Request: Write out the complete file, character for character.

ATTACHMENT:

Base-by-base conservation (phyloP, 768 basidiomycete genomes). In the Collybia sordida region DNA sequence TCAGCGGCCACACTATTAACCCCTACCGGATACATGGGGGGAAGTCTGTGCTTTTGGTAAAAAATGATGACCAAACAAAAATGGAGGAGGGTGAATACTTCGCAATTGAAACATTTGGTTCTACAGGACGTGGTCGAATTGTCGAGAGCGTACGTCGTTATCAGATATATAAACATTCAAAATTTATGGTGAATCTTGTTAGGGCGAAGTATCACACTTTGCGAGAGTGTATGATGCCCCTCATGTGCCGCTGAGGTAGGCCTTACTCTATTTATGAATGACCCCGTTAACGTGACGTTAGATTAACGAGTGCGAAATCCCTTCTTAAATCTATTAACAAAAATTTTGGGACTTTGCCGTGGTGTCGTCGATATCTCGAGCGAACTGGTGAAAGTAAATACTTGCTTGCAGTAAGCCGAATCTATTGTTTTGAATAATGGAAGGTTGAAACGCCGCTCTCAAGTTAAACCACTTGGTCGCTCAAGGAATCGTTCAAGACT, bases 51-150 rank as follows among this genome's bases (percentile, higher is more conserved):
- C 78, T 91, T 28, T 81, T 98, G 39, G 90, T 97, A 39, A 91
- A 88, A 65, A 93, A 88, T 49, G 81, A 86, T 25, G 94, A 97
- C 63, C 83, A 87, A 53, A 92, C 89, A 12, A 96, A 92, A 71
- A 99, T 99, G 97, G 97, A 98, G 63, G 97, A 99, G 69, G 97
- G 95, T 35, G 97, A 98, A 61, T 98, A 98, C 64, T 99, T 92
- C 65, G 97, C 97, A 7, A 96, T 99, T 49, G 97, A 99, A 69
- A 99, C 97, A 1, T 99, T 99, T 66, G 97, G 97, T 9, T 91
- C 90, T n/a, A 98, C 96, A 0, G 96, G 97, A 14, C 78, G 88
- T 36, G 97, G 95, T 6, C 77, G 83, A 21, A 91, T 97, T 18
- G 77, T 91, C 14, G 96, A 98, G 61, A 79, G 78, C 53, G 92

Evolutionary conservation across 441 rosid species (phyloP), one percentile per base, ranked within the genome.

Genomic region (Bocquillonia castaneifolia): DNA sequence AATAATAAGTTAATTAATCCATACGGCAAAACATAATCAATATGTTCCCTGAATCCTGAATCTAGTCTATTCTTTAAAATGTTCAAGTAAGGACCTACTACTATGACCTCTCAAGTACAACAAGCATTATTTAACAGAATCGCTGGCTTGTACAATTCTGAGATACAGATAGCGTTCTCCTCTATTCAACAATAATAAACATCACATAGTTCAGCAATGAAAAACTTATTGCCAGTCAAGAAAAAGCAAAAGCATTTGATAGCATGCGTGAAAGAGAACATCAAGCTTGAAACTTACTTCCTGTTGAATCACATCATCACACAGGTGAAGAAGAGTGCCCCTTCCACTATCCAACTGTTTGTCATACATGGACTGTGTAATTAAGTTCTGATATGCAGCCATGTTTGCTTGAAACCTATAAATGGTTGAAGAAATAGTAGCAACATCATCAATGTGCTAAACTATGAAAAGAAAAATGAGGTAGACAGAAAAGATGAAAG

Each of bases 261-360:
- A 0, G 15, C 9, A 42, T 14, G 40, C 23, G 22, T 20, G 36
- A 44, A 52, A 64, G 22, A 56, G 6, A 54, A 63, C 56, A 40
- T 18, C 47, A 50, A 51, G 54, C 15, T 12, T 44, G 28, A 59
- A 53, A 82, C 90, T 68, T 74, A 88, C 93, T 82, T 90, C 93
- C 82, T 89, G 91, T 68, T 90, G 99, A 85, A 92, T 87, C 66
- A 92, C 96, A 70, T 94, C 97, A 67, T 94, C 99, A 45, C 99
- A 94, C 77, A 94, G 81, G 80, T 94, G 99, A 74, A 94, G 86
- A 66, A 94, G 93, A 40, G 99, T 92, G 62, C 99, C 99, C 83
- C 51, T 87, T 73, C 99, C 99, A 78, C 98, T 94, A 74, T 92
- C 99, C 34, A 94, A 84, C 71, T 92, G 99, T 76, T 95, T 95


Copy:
Base-by-base conservation (phyloP, 768 basidiomycete genomes). In the Collybia sordida region DNA sequence TCAGCGGCCACACTATTAACCCCTACCGGATACATGGGGGGAAGTCTGTGCTTTTGGTAAAAAATGATGACCAAACAAAAATGGAGGAGGGTGAATACTTCGCAATTGAAACATTTGGTTCTACAGGACGTGGTCGAATTGTCGAGAGCGTACGTCGTTATCAGATATATAAACATTCAAAATTTATGGTGAATCTTGTTAGGGCGAAGTATCACACTTTGCGAGAGTGTATGATGCCCCTCATGTGCCGCTGAGGTAGGCCTTACTCTATTTATGAATGACCCCGTTAACGTGACGTTAGATTAACGAGTGCGAAATCCCTTCTTAAATCTATTAACAAAAATTTTGGGACTTTGCCGTGGTGTCGTCGATATCTCGAGCGAACTGGTGAAAGTAAATACTTGCTTGCAGTAAGCCGAATCTATTGTTTTGAATAATGGAAGGTTGAAACGCCGCTCTCAAGTTAAACCACTTGGTCGCTCAAGGAATCGTTCAAGACT, bases 51-150 rank as follows among this genome's bases (percentile, higher is more conserved):
- C 78, T 91, T 28, T 81, T 98, G 39, G 90, T 97, A 39, A 91
- A 88, A 65, A 93, A 88, T 49, G 81, A 86, T 25, G 94, A 97
- C 63, C 83, A 87, A 53, A 92, C 89, A 12, A 96, A 92, A 71
- A 99, T 99, G 97, G 97, A 98, G 63, G 97, A 99, G 69, G 97
- G 95, T 35, G 97, A 98, A 61, T 98, A 98, C 64, T 99, T 92
- C 65, G 97, C 97, A 7, A 96, T 99, T 49, G 97, A 99, A 69
- A 99, C 97, A 1, T 99, T 99, T 66, G 97, G 97, T 9, T 91
- C 90, T n/a, A 98, C 96, A 0, G 96, G 97, A 14, C 78, G 88
- T 36, G 97, G 95, T 6, C 77, G 83, A 21, A 91, T 97, T 18
- G 77, T 91, C 14, G 96, A 98, G 61, A 79, G 78, C 53, G 92

Evolutionary conservation across 441 rosid species (phyloP), one percentile per base, ranked within the genome.

Genomic region (Bocquillonia castaneifolia): DNA sequence AATAATAAGTTAATTAATCCATACGGCAAAACATAATCAATATGTTCCCTGAATCCTGAATCTAGTCTATTCTTTAAAATGTTCAAGTAAGGACCTACTACTATGACCTCTCAAGTACAACAAGCATTATTTAACAGAATCGCTGGCTTGTACAATTCTGAGATACAGATAGCGTTCTCCTCTATTCAACAATAATAAACATCACATAGTTCAGCAATGAAAAACTTATTGCCAGTCAAGAAAAAGCAAAAGCATTTGATAGCATGCGTGAAAGAGAACATCAAGCTTGAAACTTACTTCCTGTTGAATCACATCATCACACAGGTGAAGAAGAGTGCCCCTTCCACTATCCAACTGTTTGTCATACATGGACTGTGTAATTAAGTTCTGATATGCAGCCATGTTTGCTTGAAACCTATAAATGGTTGAAGAAATAGTAGCAACATCATCAATGTGCTAAACTATGAAAAGAAAAATGAGGTAGACAGAAAAGATGAAAG

Each of bases 261-360:
- A 0, G 15, C 9, A 42, T 14, G 40, C 23, G 22, T 20, G 36
- A 44, A 52, A 64, G 22, A 56, G 6, A 54, A 63, C 56, A 40
- T 18, C 47, A 50, A 51, G 54, C 15, T 12, T 44, G 28, A 59
- A 53, A 82, C 90, T 68, T 74, A 88, C 93, T 82, T 90, C 93
- C 82, T 89, G 91, T 68, T 90, G 99, A 85, A 92, T 87, C 66
- A 92, C 96, A 70, T 94, C 97, A 67, T 94, C 99, A 45, C 99
- A 94, C 77, A 94, G 81, G 80, T 94, G 99, A 74, A 94, G 86
- A 66, A 94, G 93, A 40, G 99, T 92, G 62, C 99, C 99, C 83
- C 51, T 87, T 73, C 99, C 99, A 78, C 98, T 94, A 74, T 92
- C 99, C 34, A 94, A 84, C 71, T 92, G 99, T 76, T 95, T 95